Castro Agents Beat Up Cuban Blogger

SanchezYoaniCubanBlogger2009-12-19.jpg“Blogger Yoani Sánchez speaks at home in Havana on Monday, days after she says she was beaten by Cuban agents.” Source of caption and photo: online version of the WSJ article quoted and cited below.

(p. A14) Yoani Sánchez, Cuba’s most prominent dissident blogger, was walking along a Havana street last Friday along with two other bloggers and a friend when two men she says were Cuban agents in civilian clothes forced her inside an unmarked black car and beat her, telling her to stop criticizing the government.

The assault, believed to be the first against the growing blogger movement on the island, has cast a spotlight on the country’s record of repression, highlighting how little change there has been in political freedoms during the nearly three years since Raúl Castro took over as president from retired dictator Fidel Castro.
A decline in tourism revenues from the global recession and damage from several hurricanes last year have prompted the island’s government to clamp down even harder on dissent and freedom of speech, according to a recent report by the Inter American Press Association, a watchdog group.
The group said Cuba currently has 26 journalists in jail, and it cited 102 incidents against Cuban journalists in the past year, including beatings, arbitrary arrests and death threats.

For the full story, see:
DAVID LUHNOW. “Beating Rattles Cuban Bloggers.” The Wall Street Journal (Weds., NOVEMBER 11, 2009): A14.
(Note: the online version of the article is dated NOVEMBER 12, 2009.)

Entrepreneurial Innovation Comes from Diverse Outsiders Rather than Establishments

(p. 113) Firms that win by the curve of mind often abandon it when they establish themselves in the world of matter. They fight to preserve the value of their material investments in plant and equipment that embody the ideas and experience of their early years of success. They begin to exalt expertise and old knowledge, rights and reputation, over the constant learning and experience of innovative capitalism. They get fat.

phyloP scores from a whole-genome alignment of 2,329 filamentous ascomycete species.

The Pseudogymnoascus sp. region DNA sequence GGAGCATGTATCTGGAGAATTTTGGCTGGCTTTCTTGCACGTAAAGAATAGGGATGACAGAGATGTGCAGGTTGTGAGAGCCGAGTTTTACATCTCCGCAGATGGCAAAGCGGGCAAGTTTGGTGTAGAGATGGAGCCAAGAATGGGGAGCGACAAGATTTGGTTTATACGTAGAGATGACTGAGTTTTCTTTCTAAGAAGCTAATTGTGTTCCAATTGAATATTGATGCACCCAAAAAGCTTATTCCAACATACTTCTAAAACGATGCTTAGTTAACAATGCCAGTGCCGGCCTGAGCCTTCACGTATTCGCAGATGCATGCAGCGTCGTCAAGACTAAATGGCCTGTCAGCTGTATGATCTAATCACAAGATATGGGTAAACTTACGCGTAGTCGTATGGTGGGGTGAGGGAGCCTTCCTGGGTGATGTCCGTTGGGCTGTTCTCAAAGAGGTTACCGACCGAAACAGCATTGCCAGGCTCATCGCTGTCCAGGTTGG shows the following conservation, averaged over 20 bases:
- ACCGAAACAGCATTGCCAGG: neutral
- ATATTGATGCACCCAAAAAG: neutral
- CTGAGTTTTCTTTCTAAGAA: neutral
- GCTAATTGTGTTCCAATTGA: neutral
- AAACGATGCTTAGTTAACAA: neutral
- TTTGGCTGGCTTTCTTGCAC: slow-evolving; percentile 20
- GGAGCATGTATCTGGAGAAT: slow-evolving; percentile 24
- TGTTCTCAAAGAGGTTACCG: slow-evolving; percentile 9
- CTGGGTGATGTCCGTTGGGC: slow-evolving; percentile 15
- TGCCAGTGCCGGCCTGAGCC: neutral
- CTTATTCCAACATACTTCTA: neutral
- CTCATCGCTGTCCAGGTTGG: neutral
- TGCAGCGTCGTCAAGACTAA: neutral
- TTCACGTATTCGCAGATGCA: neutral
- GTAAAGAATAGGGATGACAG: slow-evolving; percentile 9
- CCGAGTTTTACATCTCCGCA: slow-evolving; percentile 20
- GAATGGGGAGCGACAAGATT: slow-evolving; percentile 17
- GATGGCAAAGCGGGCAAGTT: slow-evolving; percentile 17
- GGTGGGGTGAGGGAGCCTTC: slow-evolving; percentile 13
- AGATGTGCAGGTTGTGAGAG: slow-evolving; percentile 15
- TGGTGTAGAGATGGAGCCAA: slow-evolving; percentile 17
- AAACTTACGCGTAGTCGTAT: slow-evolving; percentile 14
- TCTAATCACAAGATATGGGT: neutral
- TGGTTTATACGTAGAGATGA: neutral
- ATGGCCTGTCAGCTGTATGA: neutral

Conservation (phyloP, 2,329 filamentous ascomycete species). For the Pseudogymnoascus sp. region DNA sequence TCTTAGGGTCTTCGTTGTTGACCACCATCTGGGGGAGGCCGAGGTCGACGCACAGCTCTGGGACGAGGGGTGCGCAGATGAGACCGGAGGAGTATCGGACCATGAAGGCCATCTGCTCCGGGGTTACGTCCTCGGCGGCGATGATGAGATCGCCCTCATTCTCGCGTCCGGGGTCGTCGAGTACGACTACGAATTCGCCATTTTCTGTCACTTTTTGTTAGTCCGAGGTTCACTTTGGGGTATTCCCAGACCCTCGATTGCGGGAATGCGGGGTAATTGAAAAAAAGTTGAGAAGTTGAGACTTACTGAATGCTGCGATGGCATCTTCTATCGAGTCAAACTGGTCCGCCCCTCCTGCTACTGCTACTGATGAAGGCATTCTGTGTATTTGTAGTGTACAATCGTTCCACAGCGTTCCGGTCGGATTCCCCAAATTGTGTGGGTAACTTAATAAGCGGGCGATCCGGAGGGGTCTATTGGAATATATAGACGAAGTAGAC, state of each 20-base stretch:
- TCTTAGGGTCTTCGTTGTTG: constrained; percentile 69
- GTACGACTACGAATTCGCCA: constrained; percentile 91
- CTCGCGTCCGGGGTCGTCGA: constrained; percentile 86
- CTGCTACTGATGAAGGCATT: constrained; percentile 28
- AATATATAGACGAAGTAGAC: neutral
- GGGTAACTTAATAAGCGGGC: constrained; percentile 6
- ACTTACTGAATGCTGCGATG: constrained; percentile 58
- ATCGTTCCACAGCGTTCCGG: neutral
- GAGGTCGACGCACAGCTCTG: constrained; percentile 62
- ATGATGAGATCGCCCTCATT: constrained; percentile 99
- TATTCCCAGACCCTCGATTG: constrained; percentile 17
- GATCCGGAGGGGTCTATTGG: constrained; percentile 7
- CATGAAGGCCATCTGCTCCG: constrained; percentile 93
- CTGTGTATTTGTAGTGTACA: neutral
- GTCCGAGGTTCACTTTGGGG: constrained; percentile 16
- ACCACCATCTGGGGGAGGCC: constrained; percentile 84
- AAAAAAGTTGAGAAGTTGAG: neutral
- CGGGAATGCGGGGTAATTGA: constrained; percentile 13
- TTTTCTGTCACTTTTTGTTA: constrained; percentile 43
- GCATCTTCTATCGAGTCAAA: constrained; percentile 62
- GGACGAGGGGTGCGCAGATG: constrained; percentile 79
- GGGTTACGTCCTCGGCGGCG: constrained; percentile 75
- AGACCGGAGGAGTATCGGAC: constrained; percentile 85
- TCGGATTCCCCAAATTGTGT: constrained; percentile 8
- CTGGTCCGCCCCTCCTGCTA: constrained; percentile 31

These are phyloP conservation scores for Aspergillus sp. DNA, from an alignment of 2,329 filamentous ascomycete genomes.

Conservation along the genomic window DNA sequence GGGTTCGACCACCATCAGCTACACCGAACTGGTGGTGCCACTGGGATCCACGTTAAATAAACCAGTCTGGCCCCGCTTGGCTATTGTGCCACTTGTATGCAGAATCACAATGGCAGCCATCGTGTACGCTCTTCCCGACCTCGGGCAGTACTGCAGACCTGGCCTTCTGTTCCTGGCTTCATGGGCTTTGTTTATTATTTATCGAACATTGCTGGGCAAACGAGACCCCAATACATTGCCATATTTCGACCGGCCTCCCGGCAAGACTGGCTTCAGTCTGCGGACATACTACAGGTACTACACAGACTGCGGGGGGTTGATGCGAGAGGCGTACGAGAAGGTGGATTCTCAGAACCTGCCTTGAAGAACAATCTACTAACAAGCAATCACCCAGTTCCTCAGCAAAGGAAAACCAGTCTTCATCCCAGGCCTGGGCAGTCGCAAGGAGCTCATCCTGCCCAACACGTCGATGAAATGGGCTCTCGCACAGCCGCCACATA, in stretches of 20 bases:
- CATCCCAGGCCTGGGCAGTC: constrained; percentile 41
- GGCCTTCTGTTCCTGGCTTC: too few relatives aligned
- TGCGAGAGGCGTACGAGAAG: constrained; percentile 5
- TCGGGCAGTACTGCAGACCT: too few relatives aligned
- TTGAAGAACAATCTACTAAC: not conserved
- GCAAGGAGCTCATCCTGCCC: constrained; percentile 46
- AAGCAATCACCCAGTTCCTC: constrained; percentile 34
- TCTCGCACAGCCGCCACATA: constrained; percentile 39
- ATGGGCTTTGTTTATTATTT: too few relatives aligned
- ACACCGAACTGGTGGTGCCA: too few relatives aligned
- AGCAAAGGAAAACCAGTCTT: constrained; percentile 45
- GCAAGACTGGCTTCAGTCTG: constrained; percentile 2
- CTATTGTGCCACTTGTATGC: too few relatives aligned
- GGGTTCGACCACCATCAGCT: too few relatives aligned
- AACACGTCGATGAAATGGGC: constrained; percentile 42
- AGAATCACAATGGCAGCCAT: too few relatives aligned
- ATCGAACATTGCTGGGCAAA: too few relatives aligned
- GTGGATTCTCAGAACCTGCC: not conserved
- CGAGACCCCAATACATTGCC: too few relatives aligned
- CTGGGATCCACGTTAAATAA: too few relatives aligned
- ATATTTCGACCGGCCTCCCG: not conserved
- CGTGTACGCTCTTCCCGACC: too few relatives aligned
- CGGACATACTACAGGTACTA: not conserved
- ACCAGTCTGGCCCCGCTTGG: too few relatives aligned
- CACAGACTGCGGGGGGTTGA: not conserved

A fat cat drifting off the curve, however, is a sitting duck for new nations and companies getting on it. The curve of mind thus tends to favor outsiders over establishments of all kinds. At the capitalist ball, the blood is seldom blue or the money rarely seasoned. Microcosmic technologies are no exception. Capitalism’s most lavish display, the microcosm, is no respecter of persons.
The United States did not enter the microcosm through the portals of the Ivy League, with Brooks Brothers suits, gentleman Cs, and warbling society wives. Few people who think they are in already can summon the energies to break in. From immigrants and outcasts, street toughs and science wonks, nerds and boffins, the bearded and the beer-bellied, the tacky and uptight, and sometimes weird, the born again and born yesterday, with Adam’s apples bobbing, psyches (p. 114) throbbing, and acne galore, the fraternity of the pizza breakfast, the Ferrari dream, the silicon truth, the midnight modem, and the seventy-hour week, from dirt farms and redneck shanties, trailer parks and Levittowns, in a rainbow parade of all colors and wavelengths, of the hyperneat and the sty high, the crewcut and khaki, the pony-tailed and punk, accented from Britain and Madras, from Israel and Malaya, from Paris and Parris Island, from Iowa and Havana, from Brooklyn and Boise and Belgrade and Vienna and Vietnam, from the coarse fanaticism and desperation, ambition and hunger, genius and sweat of the outsider, the downtrodden, the banished, and the bullied come most of the progress in the world and in Silicon Valley.